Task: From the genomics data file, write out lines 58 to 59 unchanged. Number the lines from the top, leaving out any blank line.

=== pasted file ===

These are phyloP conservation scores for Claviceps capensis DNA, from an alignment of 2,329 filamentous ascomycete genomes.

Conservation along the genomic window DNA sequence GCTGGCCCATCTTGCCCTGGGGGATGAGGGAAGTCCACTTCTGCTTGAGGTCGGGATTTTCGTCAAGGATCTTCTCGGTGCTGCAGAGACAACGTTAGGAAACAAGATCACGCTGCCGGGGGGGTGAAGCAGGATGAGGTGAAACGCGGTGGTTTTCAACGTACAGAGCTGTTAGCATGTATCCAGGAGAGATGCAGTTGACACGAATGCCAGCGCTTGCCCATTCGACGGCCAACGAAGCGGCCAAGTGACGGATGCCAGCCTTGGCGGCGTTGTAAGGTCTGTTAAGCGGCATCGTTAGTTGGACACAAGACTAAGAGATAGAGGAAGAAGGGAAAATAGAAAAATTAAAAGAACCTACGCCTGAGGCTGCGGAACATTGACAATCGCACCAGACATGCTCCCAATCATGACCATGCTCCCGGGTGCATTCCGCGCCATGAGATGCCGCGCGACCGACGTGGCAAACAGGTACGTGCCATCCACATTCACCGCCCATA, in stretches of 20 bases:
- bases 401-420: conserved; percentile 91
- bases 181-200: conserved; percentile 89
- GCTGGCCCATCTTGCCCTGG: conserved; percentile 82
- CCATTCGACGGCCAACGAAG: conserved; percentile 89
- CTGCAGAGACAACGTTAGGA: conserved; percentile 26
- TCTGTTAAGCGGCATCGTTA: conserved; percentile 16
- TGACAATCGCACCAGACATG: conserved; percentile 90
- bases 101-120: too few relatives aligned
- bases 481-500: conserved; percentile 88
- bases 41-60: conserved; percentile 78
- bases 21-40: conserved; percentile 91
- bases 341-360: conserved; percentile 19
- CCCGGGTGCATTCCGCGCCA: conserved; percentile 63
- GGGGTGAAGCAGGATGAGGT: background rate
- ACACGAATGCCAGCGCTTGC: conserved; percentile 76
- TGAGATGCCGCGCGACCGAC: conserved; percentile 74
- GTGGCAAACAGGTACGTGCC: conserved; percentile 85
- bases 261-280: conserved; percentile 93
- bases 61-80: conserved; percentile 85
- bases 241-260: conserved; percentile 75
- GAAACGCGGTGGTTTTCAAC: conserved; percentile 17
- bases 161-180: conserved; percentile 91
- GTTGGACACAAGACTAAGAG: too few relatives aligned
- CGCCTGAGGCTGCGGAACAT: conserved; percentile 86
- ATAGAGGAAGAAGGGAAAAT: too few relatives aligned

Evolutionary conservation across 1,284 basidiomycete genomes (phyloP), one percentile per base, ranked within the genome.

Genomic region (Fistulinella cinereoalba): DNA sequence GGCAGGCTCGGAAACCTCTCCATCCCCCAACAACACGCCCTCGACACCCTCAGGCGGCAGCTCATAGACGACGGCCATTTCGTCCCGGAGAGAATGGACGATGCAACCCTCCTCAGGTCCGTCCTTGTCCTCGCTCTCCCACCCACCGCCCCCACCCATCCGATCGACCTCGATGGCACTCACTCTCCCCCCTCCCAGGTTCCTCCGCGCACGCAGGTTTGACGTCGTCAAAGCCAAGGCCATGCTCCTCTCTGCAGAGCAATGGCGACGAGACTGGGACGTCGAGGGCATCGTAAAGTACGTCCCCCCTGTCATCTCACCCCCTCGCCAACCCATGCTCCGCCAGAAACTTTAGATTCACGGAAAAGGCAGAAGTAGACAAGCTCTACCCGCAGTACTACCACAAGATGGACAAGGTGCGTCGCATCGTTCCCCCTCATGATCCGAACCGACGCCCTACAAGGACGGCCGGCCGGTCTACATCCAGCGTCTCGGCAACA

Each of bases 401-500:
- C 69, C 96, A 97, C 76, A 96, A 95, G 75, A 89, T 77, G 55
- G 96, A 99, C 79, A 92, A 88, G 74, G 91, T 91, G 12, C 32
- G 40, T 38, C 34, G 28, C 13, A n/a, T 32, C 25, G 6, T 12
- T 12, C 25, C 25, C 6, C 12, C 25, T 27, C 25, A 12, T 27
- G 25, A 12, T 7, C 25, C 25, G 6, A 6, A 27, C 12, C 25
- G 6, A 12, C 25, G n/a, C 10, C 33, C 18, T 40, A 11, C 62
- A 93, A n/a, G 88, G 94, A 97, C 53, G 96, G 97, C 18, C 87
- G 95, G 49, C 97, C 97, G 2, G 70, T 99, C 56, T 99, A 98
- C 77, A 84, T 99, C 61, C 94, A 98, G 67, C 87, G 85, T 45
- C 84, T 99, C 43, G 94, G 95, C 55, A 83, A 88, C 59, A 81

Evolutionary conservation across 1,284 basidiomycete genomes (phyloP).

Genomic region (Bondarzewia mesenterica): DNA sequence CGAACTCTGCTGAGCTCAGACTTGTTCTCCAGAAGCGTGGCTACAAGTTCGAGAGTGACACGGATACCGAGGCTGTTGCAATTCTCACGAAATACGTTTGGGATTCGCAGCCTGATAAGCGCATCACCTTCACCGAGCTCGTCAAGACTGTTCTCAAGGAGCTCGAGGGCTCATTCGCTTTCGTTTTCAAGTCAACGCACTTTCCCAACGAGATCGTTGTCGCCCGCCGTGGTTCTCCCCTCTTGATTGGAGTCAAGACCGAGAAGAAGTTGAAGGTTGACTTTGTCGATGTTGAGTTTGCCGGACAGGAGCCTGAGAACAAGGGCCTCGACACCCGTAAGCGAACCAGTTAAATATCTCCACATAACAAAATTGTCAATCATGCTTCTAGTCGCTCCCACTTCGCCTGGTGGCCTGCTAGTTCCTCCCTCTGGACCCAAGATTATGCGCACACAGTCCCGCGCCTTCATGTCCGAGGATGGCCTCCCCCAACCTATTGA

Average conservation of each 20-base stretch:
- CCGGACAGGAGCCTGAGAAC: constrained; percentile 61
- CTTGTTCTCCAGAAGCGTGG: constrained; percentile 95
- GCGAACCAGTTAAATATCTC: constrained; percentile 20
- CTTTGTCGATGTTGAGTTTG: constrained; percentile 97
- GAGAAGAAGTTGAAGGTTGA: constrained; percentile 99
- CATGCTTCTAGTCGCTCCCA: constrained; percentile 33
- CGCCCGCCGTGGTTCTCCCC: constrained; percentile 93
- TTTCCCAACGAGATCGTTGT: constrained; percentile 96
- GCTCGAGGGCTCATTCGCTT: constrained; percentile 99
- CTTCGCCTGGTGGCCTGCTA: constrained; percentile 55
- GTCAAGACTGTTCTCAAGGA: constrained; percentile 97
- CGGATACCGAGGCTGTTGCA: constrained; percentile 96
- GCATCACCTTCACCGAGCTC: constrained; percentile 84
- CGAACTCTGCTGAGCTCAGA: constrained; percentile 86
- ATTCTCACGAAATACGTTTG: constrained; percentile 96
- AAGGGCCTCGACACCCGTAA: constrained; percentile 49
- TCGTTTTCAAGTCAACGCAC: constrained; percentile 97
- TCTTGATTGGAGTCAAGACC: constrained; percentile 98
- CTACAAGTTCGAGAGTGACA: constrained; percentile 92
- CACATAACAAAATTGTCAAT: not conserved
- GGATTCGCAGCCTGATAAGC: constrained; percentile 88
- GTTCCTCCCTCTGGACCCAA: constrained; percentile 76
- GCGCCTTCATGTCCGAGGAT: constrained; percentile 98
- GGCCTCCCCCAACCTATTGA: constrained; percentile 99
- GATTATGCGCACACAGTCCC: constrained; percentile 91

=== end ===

- ATTCTCACGAAATACGTTTG: constrained; percentile 96
- AAGGGCCTCGACACCCGTAA: constrained; percentile 49